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A general rule of English pronunciation states that the 's' in plural nouns is to be pronounced as /z/ if it is preceded by a 'voiced consonant' such as /n/ or /g/, and as /s/ if it is preceded by a 'voiceless consonant' such as /t/ or /p/.

Therefore, "pens" is pronounced as /penz/ and "cats" is pronounced as /cats/.

Now my question is, do native speakers of English always follow this rule? Secondly, and this is what I really need to understand, does this rule apply also to the 's' in the verbs of 'third person singular subjects'?

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    The important thing to understand is that we don't follow it as if it were a rule. We follow it because it sounds right. – Robusto Dec 19 '12 at 16:49
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Yes to both your questions.

Native speakers really do follow that “rule” as to whether being next to a vowel or a voiced consonant makes the -s suffix voiced as well, whereas being next to an unvoiced consonant makes the suffix also unvoiced.

And secondly, the same phonologic law is in operation when constructing a third-person singular verb.

You can also add a third class to that: forming possessives with apostrophe-s.

All three work the same soundwise.

  • Thank you for your response. I thought some native speakers did not always follow this rule as I heard them speak on TV and in films. Maybe, I should pay more attention the next time. But for now, I can at least teach my students to follow this rule. – user32480 Dec 19 '12 at 13:27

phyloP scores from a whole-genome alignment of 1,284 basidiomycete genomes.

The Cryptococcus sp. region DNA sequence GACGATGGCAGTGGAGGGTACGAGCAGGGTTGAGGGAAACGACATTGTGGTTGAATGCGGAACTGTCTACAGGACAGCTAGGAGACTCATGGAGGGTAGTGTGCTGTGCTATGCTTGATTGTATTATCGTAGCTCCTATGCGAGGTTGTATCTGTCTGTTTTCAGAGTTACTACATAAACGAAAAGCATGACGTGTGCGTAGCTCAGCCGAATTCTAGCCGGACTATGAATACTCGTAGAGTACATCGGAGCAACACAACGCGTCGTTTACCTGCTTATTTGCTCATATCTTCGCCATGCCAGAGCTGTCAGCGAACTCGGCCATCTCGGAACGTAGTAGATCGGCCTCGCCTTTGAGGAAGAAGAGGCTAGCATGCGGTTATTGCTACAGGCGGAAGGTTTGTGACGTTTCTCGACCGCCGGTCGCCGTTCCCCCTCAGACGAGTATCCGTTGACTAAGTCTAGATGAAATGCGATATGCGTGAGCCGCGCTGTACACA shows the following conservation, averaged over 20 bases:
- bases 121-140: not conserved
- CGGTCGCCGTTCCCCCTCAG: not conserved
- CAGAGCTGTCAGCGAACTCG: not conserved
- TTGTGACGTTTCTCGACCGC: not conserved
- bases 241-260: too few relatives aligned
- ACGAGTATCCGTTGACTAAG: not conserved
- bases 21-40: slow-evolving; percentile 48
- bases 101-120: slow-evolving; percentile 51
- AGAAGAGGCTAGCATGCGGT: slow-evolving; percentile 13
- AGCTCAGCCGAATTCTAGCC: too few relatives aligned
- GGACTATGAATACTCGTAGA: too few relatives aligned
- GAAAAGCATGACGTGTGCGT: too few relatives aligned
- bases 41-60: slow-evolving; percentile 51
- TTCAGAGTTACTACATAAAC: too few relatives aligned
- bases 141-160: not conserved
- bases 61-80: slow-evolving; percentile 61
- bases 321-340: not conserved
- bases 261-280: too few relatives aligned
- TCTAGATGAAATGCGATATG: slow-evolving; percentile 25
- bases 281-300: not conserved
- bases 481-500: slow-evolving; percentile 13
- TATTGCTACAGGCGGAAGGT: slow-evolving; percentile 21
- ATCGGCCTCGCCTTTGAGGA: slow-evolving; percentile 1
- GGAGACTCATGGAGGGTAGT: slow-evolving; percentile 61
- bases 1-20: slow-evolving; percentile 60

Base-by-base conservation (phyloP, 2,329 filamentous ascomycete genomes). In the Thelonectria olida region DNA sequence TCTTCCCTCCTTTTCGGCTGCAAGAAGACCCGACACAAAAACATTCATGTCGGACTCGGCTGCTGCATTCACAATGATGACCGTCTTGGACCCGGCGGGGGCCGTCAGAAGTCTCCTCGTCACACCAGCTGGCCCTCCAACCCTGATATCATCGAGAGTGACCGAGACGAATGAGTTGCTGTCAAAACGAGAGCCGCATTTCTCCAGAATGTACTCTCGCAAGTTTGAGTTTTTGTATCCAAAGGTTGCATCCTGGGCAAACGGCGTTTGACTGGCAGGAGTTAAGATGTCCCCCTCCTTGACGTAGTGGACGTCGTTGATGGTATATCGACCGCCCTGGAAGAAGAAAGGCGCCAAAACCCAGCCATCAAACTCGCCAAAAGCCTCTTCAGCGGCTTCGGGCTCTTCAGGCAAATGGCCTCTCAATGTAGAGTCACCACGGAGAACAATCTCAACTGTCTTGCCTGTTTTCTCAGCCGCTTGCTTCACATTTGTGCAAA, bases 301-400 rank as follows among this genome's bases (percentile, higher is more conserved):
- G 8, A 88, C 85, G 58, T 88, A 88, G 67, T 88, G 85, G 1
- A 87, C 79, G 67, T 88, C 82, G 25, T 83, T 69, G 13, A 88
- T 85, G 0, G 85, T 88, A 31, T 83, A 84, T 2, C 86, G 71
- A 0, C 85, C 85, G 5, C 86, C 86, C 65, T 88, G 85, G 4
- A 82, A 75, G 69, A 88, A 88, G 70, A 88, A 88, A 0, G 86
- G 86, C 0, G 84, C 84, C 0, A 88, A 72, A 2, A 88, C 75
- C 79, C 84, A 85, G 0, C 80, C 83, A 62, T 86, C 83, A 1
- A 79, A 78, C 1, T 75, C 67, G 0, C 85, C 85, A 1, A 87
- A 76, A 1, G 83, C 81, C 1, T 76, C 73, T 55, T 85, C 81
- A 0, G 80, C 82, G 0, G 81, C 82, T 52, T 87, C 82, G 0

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    Indeed. It's always bemused me that English, which has only nine inflectional morphemes left, uses exactly the same suffixes, with exactly the same allomorphy, for three of them. German can afford to overload /zi/, because it still has trainloads of inflections. But it's a mark of how little importance we place on inflectional morphology. – John Lawler Dec 19 '12 at 15:05
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As far as I know, there are no notable groups of speakers that don't follow this rule phonologically: pens and pence, tens and tense have different pronunciations for all speakers with typical accents.

One thing that might be causing confusion is that the phoneme /z/ in English is not always fully phonetically voiced. A word like tens might be pronounced with a voiceless or partially voiceless fricative, but it still would sound distinct from tense because the vowel in ten and tens would be phonetically longer than the vowel in tense. For more details on this, see Are "whores" and "horse" homophones? and The pronunciation of ending "s".

For a fair number of English speakers, there is a merger in perception (possibly also in production, although I don't know if studies have shown whether it is a complete or partial merger) between /ns, ms/ and /nts, mps/ in many contexts, including word-finally. A smaller number of speakers may merge /ls/ with /lts/. I suppose that, if we analyze the merged pronunciation as containing the phoneme /t/, it would be formally possible to analyze the tens/tense contrast as a phonemic contrast of /ns/ vs. /nts/, but I don't think that would be a very convincing analysis.

I haven't heard of any English speakers merging /rs/ with /rts/.

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